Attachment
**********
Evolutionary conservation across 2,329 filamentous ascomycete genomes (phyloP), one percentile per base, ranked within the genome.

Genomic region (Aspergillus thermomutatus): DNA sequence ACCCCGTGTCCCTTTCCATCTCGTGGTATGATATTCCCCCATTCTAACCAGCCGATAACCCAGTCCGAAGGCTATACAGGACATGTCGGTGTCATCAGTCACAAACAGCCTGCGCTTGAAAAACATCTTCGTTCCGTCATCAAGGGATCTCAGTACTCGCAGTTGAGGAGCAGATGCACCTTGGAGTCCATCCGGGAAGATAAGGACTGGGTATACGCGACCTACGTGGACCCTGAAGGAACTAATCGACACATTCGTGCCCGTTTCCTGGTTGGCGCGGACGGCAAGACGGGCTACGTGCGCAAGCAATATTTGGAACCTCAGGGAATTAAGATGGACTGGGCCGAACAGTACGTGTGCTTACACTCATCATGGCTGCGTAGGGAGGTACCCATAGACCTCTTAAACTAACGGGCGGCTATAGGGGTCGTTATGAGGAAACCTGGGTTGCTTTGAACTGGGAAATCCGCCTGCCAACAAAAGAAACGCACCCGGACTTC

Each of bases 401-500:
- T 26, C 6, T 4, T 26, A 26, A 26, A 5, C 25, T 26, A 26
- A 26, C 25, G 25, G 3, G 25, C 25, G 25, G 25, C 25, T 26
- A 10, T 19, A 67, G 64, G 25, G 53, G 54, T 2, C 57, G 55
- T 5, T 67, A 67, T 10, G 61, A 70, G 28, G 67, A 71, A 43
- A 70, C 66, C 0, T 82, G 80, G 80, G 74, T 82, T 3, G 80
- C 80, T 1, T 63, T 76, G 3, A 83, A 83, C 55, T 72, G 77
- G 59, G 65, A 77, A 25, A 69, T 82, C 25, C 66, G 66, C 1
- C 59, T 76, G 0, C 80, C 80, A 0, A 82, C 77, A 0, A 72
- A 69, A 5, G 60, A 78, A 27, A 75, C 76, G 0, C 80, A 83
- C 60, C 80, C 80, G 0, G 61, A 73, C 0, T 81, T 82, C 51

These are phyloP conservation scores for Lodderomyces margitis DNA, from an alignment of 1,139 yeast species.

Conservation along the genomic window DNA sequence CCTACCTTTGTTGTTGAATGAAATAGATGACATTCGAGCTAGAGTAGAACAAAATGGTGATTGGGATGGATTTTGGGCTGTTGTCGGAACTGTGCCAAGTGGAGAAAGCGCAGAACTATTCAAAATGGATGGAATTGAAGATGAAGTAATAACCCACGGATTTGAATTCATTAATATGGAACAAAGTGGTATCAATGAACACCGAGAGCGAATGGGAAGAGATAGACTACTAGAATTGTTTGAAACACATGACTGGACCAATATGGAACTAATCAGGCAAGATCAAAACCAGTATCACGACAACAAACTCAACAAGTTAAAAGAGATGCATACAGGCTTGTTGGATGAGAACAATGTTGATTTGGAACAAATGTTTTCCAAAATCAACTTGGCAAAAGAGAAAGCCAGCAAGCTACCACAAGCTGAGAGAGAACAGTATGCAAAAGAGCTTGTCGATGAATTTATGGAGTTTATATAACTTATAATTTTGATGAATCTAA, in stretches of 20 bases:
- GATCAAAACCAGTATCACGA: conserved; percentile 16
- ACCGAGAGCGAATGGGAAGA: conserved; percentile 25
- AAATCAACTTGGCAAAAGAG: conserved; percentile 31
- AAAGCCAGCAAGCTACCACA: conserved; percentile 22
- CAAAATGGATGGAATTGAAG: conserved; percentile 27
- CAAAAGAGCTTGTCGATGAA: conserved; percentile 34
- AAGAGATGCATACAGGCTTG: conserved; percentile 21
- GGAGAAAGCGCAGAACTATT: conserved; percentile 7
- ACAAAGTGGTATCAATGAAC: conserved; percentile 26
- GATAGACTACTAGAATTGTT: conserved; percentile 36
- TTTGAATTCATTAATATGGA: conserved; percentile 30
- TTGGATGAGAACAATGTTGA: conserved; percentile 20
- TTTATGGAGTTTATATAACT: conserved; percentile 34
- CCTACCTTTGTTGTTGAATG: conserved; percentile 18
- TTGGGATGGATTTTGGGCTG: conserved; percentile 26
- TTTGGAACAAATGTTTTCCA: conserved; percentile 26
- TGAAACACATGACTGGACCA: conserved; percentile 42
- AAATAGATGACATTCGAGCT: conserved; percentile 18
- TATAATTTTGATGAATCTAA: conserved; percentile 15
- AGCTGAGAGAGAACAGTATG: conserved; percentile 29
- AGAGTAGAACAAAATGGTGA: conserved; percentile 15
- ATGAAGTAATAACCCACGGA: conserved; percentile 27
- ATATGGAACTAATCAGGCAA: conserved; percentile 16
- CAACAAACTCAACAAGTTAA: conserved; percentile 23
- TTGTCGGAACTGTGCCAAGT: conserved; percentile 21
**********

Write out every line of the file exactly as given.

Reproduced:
Evolutionary conservation across 2,329 filamentous ascomycete genomes (phyloP), one percentile per base, ranked within the genome.

Genomic region (Aspergillus thermomutatus): DNA sequence ACCCCGTGTCCCTTTCCATCTCGTGGTATGATATTCCCCCATTCTAACCAGCCGATAACCCAGTCCGAAGGCTATACAGGACATGTCGGTGTCATCAGTCACAAACAGCCTGCGCTTGAAAAACATCTTCGTTCCGTCATCAAGGGATCTCAGTACTCGCAGTTGAGGAGCAGATGCACCTTGGAGTCCATCCGGGAAGATAAGGACTGGGTATACGCGACCTACGTGGACCCTGAAGGAACTAATCGACACATTCGTGCCCGTTTCCTGGTTGGCGCGGACGGCAAGACGGGCTACGTGCGCAAGCAATATTTGGAACCTCAGGGAATTAAGATGGACTGGGCCGAACAGTACGTGTGCTTACACTCATCATGGCTGCGTAGGGAGGTACCCATAGACCTCTTAAACTAACGGGCGGCTATAGGGGTCGTTATGAGGAAACCTGGGTTGCTTTGAACTGGGAAATCCGCCTGCCAACAAAAGAAACGCACCCGGACTTC

Each of bases 401-500:
- T 26, C 6, T 4, T 26, A 26, A 26, A 5, C 25, T 26, A 26
- A 26, C 25, G 25, G 3, G 25, C 25, G 25, G 25, C 25, T 26
- A 10, T 19, A 67, G 64, G 25, G 53, G 54, T 2, C 57, G 55
- T 5, T 67, A 67, T 10, G 61, A 70, G 28, G 67, A 71, A 43
- A 70, C 66, C 0, T 82, G 80, G 80, G 74, T 82, T 3, G 80
- C 80, T 1, T 63, T 76, G 3, A 83, A 83, C 55, T 72, G 77
- G 59, G 65, A 77, A 25, A 69, T 82, C 25, C 66, G 66, C 1
- C 59, T 76, G 0, C 80, C 80, A 0, A 82, C 77, A 0, A 72
- A 69, A 5, G 60, A 78, A 27, A 75, C 76, G 0, C 80, A 83
- C 60, C 80, C 80, G 0, G 61, A 73, C 0, T 81, T 82, C 51

These are phyloP conservation scores for Lodderomyces margitis DNA, from an alignment of 1,139 yeast species.

Conservation along the genomic window DNA sequence CCTACCTTTGTTGTTGAATGAAATAGATGACATTCGAGCTAGAGTAGAACAAAATGGTGATTGGGATGGATTTTGGGCTGTTGTCGGAACTGTGCCAAGTGGAGAAAGCGCAGAACTATTCAAAATGGATGGAATTGAAGATGAAGTAATAACCCACGGATTTGAATTCATTAATATGGAACAAAGTGGTATCAATGAACACCGAGAGCGAATGGGAAGAGATAGACTACTAGAATTGTTTGAAACACATGACTGGACCAATATGGAACTAATCAGGCAAGATCAAAACCAGTATCACGACAACAAACTCAACAAGTTAAAAGAGATGCATACAGGCTTGTTGGATGAGAACAATGTTGATTTGGAACAAATGTTTTCCAAAATCAACTTGGCAAAAGAGAAAGCCAGCAAGCTACCACAAGCTGAGAGAGAACAGTATGCAAAAGAGCTTGTCGATGAATTTATGGAGTTTATATAACTTATAATTTTGATGAATCTAA, in stretches of 20 bases:
- GATCAAAACCAGTATCACGA: conserved; percentile 16
- ACCGAGAGCGAATGGGAAGA: conserved; percentile 25
- AAATCAACTTGGCAAAAGAG: conserved; percentile 31
- AAAGCCAGCAAGCTACCACA: conserved; percentile 22
- CAAAATGGATGGAATTGAAG: conserved; percentile 27
- CAAAAGAGCTTGTCGATGAA: conserved; percentile 34
- AAGAGATGCATACAGGCTTG: conserved; percentile 21
- GGAGAAAGCGCAGAACTATT: conserved; percentile 7
- ACAAAGTGGTATCAATGAAC: conserved; percentile 26
- GATAGACTACTAGAATTGTT: conserved; percentile 36
- TTTGAATTCATTAATATGGA: conserved; percentile 30
- TTGGATGAGAACAATGTTGA: conserved; percentile 20
- TTTATGGAGTTTATATAACT: conserved; percentile 34
- CCTACCTTTGTTGTTGAATG: conserved; percentile 18
- TTGGGATGGATTTTGGGCTG: conserved; percentile 26
- TTTGGAACAAATGTTTTCCA: conserved; percentile 26
- TGAAACACATGACTGGACCA: conserved; percentile 42
- AAATAGATGACATTCGAGCT: conserved; percentile 18
- TATAATTTTGATGAATCTAA: conserved; percentile 15
- AGCTGAGAGAGAACAGTATG: conserved; percentile 29
- AGAGTAGAACAAAATGGTGA: conserved; percentile 15
- ATGAAGTAATAACCCACGGA: conserved; percentile 27
- ATATGGAACTAATCAGGCAA: conserved; percentile 16
- CAACAAACTCAACAAGTTAA: conserved; percentile 23
- TTGTCGGAACTGTGCCAAGT: conserved; percentile 21